plonk = obnoxious person

Benjamin Zimmer bgzimmer at RCI.RUTGERS.EDU
Fri Oct 14 02:05:09 UTC 2005

In 1950 the British humorist Stephen Potter published a book called
_Lifemanship_ (a follow-up to _Gamesmanship_ and predecessor to
_One-Upmanship_). The subtitle of the U.S. edition of _Lifemanship_ (1951)
was _The Art of Getting Away With It Without Being An Absolute Plonk_. In
Potter's usage "plonk" evidently meant 'an obnoxious person' (a New York
Times review calls it "an appellative of Mr. Potter's devising with
onomatopoetic undertones"). I don't think this sense of "plonk" caught on,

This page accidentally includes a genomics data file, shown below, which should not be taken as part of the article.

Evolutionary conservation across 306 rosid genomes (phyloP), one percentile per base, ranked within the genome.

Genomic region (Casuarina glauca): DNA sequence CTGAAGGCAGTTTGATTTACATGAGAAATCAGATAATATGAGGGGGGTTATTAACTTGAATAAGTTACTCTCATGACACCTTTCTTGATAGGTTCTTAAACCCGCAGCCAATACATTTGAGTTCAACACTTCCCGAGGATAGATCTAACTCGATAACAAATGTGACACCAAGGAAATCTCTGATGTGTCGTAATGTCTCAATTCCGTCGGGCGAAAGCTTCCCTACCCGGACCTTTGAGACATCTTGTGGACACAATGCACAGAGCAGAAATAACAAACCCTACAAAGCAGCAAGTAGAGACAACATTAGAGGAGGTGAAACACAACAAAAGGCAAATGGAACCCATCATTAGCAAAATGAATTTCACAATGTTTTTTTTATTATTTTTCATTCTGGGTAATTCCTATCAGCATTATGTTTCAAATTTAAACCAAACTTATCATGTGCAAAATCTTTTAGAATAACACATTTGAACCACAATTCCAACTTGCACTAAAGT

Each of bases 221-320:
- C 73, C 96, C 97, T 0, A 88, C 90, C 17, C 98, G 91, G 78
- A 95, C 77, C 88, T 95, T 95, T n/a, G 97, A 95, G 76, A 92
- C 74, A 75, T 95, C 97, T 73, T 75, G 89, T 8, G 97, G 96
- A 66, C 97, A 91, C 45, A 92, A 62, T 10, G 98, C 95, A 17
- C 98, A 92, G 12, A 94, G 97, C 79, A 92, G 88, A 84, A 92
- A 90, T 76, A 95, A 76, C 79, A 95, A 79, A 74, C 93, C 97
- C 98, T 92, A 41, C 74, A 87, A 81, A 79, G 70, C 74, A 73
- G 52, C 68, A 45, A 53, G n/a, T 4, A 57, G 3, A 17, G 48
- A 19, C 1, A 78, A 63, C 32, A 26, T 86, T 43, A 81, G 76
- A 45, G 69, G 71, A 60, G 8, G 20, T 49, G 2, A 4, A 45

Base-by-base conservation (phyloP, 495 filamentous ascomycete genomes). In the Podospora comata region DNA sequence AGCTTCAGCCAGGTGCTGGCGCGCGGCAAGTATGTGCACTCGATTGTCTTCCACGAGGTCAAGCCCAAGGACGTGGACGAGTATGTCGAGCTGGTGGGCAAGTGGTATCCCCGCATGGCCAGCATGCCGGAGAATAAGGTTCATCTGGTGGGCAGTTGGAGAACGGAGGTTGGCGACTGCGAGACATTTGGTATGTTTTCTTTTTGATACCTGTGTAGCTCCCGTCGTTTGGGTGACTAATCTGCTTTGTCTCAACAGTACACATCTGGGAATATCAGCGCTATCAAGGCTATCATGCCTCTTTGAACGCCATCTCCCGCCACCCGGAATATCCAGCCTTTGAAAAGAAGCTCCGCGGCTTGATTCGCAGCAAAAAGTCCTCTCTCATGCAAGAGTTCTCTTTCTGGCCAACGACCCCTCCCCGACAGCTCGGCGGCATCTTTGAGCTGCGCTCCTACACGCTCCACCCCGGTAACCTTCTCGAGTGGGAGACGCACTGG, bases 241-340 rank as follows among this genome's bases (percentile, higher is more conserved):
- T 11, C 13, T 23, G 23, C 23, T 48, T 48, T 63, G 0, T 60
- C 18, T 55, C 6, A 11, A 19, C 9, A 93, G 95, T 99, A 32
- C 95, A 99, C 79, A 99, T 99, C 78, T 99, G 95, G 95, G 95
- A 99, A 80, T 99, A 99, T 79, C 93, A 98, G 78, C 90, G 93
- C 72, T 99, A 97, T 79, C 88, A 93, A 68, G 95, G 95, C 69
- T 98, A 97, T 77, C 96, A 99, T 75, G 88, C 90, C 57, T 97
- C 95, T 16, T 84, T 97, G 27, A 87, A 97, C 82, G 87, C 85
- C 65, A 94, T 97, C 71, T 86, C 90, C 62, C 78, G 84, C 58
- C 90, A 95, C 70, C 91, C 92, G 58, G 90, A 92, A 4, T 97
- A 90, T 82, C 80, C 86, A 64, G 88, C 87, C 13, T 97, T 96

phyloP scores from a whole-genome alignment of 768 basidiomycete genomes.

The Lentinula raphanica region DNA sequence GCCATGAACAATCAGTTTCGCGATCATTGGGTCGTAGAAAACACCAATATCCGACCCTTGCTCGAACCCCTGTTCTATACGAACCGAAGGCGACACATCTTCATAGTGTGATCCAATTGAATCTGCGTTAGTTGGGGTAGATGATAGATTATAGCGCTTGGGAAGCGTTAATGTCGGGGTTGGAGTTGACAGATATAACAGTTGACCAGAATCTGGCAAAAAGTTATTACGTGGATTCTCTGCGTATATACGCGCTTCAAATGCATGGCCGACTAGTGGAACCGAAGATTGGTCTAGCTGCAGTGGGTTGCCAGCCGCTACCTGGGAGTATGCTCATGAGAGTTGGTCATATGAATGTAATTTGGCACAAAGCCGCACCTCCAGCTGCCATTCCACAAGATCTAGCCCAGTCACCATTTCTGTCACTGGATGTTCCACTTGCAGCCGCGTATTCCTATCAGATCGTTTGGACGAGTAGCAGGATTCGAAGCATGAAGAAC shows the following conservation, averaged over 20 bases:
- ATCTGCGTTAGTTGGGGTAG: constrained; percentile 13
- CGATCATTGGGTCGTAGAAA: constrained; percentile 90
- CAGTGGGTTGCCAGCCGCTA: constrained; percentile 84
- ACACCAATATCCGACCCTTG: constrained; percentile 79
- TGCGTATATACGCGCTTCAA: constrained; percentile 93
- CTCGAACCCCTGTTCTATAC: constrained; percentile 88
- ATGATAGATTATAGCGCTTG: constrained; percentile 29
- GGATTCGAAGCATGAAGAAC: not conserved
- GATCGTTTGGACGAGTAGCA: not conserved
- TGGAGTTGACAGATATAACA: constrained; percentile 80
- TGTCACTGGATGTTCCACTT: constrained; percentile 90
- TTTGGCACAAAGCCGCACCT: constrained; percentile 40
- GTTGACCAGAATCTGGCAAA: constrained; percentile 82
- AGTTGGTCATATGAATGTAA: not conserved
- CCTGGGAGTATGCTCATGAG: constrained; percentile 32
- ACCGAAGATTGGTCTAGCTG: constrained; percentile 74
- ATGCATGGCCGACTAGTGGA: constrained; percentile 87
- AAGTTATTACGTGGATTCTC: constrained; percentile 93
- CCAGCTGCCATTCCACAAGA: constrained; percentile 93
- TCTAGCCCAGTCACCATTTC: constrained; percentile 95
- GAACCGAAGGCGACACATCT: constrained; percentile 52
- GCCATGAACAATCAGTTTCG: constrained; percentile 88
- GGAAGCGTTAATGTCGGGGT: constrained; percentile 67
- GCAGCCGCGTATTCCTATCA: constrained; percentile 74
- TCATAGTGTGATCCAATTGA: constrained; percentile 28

but here's an example from the Harvard Crimson which clearly plays on
Potter's subtitle:

Harvard Crimson, May 4, 1951
How to Freeload Without Being An Intolerable Plonk.

So is Potter's usage sui generis? It seems like it might be connected to
"plonker" meaning 'a foolish or inept person' (OED 1966), or even "plonk"
as R.A.F. slang for 'aircraftman second class' (OED 1941).

--Ben Zimmer

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